Levels of a pollutant dust around Gżira primary school exceeded the EU limit 224 times, according to a report released yesterday.
Data revealed that nearby residents also suffered as air monitoring figures from a private home in Gżira showed the limit was exceeded by 241 times, while a residence in Sliema Road was 112 times above the EU limit.
EU air quality regulations allow for pollution benchmarks of particulate matter (a dangerous fine dust that remains trapped in the lungs) to be exceeded only 35 times a year.
The data was listed in a report commissioned by Transport Malta to look into the environmental impacts of a development application to upgrade the roundabout junction, which is in the centre of Regional Road and Sliema Road.
The air around the school is constantly polluted by the heavy traffic driving towards the Kappara roundabout.
Figures provided by Transport Malta reveal that an estimated 29,000 cars use Mikiel Anton Vassalli road, also known as Regional Road, to reach the roundabout.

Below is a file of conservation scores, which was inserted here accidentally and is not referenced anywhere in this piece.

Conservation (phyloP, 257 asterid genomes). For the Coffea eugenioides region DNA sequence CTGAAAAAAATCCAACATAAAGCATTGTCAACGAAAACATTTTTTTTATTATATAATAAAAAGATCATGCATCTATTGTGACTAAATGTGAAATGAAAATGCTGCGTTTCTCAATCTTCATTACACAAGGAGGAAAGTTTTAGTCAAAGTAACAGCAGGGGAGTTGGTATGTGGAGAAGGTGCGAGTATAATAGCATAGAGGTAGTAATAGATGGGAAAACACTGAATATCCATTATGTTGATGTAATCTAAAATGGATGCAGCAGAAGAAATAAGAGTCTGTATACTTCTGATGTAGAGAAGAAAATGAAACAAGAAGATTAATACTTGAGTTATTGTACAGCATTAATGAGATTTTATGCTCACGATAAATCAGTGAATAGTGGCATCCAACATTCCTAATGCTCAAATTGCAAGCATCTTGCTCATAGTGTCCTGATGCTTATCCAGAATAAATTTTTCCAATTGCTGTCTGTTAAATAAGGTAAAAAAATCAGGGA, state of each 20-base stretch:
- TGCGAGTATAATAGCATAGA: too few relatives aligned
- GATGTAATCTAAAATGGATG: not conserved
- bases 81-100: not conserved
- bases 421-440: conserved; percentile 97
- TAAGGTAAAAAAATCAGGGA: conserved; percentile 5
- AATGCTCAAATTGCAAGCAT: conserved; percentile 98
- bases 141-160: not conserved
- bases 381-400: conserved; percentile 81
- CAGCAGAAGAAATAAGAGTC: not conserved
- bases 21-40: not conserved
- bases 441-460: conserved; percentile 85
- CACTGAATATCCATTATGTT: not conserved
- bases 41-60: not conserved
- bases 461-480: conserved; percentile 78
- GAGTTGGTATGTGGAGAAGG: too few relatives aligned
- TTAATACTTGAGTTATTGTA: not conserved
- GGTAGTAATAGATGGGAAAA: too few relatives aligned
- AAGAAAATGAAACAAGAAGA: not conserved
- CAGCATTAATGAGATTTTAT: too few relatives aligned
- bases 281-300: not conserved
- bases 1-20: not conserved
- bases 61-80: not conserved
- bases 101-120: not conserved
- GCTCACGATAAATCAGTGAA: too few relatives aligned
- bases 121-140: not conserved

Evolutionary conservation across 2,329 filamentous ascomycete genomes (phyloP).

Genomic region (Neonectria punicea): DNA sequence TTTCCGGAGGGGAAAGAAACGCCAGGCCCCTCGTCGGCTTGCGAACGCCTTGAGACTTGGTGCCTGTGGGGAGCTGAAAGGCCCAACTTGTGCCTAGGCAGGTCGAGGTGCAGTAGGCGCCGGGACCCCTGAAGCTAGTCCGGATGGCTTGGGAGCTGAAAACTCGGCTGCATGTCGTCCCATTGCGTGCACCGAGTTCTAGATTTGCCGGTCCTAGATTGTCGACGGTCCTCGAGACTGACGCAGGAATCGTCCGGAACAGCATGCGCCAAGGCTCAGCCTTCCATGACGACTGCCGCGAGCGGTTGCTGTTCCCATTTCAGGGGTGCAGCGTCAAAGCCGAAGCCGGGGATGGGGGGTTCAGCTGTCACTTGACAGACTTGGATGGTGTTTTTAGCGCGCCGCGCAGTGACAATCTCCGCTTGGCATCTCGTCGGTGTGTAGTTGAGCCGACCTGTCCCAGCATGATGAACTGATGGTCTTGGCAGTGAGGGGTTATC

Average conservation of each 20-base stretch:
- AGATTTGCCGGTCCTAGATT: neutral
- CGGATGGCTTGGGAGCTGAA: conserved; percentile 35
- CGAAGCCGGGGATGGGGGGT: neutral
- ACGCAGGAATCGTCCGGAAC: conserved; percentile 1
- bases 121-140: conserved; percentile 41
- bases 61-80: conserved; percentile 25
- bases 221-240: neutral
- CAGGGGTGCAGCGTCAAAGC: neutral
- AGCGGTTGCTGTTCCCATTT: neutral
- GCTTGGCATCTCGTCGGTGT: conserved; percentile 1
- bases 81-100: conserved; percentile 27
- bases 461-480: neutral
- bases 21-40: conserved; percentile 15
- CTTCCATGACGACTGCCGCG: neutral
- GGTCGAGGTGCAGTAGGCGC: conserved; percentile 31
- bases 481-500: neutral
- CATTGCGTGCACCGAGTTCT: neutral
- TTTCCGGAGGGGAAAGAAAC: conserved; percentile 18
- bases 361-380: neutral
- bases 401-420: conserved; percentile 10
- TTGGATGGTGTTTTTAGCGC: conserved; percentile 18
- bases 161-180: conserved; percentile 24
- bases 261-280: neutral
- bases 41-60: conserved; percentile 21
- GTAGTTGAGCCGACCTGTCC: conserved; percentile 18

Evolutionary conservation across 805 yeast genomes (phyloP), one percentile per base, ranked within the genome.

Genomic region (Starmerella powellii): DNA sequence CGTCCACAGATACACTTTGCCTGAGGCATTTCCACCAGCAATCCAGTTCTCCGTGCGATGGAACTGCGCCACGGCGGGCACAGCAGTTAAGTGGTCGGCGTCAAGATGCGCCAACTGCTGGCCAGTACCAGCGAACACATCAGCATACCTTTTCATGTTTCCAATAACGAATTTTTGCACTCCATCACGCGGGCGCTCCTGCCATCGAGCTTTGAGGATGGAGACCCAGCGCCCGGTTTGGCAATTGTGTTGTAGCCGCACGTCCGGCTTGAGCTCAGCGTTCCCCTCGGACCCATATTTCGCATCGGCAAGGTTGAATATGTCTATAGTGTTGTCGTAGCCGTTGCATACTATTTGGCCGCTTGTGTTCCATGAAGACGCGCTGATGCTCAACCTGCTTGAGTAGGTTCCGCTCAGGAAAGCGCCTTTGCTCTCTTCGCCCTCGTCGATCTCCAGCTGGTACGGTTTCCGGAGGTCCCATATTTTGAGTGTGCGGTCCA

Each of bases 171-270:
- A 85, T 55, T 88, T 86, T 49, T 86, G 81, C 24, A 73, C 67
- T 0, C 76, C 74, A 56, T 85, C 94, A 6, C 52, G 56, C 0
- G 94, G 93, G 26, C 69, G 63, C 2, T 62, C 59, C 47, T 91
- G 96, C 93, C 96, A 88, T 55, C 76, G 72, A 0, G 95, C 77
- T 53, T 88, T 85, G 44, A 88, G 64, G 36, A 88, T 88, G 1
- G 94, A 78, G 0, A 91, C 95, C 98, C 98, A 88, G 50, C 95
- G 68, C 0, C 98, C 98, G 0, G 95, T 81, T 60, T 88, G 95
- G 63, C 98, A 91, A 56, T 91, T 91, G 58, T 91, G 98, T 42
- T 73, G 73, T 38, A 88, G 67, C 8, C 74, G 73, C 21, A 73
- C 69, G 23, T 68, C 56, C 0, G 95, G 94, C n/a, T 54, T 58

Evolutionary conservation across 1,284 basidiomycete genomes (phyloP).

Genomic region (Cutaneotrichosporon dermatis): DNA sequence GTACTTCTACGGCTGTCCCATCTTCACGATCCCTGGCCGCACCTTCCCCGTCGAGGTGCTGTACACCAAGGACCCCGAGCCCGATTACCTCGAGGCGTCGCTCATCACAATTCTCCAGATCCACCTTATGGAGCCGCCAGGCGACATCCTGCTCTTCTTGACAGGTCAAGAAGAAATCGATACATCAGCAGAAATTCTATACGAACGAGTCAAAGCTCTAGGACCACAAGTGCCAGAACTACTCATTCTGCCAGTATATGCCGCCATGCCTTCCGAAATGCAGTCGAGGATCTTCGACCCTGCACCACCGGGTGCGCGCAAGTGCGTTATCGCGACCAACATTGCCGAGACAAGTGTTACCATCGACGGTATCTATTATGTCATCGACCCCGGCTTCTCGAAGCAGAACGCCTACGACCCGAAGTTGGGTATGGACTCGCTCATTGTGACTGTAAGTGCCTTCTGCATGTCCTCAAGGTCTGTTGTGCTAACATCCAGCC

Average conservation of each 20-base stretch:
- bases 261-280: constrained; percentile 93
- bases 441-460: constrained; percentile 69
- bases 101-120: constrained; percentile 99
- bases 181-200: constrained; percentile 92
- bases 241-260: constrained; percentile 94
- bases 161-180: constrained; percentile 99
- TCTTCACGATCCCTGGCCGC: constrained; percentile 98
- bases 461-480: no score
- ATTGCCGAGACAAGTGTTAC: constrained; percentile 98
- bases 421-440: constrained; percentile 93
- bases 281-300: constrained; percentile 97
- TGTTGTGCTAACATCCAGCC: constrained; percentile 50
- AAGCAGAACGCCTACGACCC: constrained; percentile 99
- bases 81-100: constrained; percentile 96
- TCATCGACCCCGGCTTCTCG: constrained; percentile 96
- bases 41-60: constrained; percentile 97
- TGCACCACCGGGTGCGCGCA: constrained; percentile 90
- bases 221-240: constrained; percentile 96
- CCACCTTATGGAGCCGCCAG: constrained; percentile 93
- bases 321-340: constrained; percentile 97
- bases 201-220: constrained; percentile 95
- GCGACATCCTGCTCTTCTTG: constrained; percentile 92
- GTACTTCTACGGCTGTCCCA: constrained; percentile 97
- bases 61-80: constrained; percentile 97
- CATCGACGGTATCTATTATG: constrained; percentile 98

Two options were presented in the application submitted to the planning authority. One option includes a second roundabout with an overpass and slip roads to allow traffic interchange between Sliema Road and Mikiel Anton Vassalli Road.
The second option eliminates the roundabout and replaces it with a free flow route along Mikiel Anton Vassalli Road. There will be a traffic interchange between Sliema Road and Mikiel Anton Vassalli Road with a roundabout, signalised junction, bridge and a number of slip roads.
The aim of the project, estimated to take around two years, is to improve safety, increase capacity, reduce delays and queues while minimising particulate emissions.
The report, drawn up by Adi Associates, said the junction was one of the major bottlenecks within the Maltese arterial network.
The footprint of both options is more extensive than the existing layout with the first one taking up around 3.6 hectares while the second option is around 3.7 hectares.
Solving the Kappara junction problem, a bottleneck and the cause of frustration for motorists, dates back to the early 1990s and included several failed attempts. Several years ago, traffic lights were installed on the roundabout, before the authorities realised it had actually exacerbated the problem.
Public consultation on the project will take place at the University’s engineering lecture theatre on Friday at 4 p.m.
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